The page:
Vitamin Water Sued for Misleading Labeling

Sara Editor
  • If any of you follow the juicy and scandalous world of health news like I do, you might have noticed that Coca-Cola Co. has a pretty nasty lawsuit on their hands over one of their leading products, VitaminWater. The Center for Science in the Public Interest, a nonprofit organization in Washington D.C., has accused Coca-Cola of making false claims about the drink, including claims that VitaminWater reduces the risk of disease and is a healthful drink.

    You need not look past the packaging on the product to see these health claims. Exhibit A: the product is call VitaminWater, implying that it contains those lovely essential nutrients that we all strive to get in our diets. What better way to get them than through a delicious, refreshing beverage? Exhibit B: each label touts a positive effect this drink will have on your nutrient-starved, thirsty body, such as "revive," "energy," "focus," "defense" and so on.

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    But if you take a look at the BACK of the packaging, the place where you will find the FDA-sanctioned nutrition facts and an all inclusive list of what is actually IN the product you are about to ingest to "revive" your poor little body, you will find that these health claims are a bit misleading.

    Take the Vitamin Water Multi-V, for example. One bottle (2.5 servings) contains 125 calories, 33 grams of carbohydrates, 33 grams of sugar and no protein. While this particular bottle does contain 100 percent daily value of vitamin C, for being called "VitaminWater," it doesn't pack much else in its calorie-laden punch.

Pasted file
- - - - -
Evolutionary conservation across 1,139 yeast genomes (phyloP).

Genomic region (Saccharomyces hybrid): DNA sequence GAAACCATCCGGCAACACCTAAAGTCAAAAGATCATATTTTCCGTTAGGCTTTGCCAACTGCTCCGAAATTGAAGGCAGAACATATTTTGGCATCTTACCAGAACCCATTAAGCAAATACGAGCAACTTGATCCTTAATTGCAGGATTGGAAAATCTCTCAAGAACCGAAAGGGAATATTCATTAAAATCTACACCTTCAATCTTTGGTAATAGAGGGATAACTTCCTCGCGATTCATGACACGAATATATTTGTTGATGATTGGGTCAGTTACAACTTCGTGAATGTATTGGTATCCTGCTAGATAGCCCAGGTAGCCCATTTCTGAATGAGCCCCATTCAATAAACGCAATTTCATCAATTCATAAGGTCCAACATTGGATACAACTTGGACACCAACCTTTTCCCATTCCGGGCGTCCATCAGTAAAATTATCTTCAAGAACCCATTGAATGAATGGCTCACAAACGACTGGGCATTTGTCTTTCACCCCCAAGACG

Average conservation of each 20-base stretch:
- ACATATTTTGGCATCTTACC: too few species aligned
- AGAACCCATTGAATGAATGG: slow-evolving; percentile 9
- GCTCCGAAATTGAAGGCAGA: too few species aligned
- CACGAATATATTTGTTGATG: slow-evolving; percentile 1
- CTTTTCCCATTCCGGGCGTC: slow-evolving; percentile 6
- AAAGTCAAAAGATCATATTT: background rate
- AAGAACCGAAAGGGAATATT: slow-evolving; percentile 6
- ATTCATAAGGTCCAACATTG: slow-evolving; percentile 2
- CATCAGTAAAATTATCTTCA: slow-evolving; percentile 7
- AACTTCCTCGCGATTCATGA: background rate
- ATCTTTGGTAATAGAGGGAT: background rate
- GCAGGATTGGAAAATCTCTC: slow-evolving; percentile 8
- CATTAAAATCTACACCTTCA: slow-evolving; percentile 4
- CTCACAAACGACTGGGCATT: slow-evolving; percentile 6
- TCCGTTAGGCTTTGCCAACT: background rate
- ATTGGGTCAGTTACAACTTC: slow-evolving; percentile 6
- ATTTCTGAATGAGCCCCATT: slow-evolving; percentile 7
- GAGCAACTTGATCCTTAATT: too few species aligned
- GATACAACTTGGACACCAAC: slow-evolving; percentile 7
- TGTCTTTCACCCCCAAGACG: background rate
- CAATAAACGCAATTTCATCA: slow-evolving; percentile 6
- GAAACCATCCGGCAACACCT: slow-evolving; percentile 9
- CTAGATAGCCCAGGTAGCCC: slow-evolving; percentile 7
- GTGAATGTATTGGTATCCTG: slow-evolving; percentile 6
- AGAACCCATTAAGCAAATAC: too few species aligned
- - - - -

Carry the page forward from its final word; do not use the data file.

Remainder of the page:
Coke's defense in court against these claims are, and I am directly quoting here, "no consumer could reasonably be misled into thinking VitaminWater was a healthy beverage." Take that as you will.

    The real lesson here is quite clear: READ YOUR NUTRITION LABELS! It is not enough to look at food packaging and read "healthy choice" or "smart choice" or "good source of {fill in the blank}"; you have to flip the package over and look at the actual nutrition facts. This is where you will find the unfiltered, unadorned facts about what you are about to put into your body and every single line matters.

    How often to you check nutrition facts?

    What do you look for? How to you make and justify your food decisions?

    Do you ask for nutrition facts when eating out?

    How do you make sure that you are putting the best fuel possible into your body?


    For more information, check out this factsheet on how to read nutrition labels properly.

Published On: August 13, 2010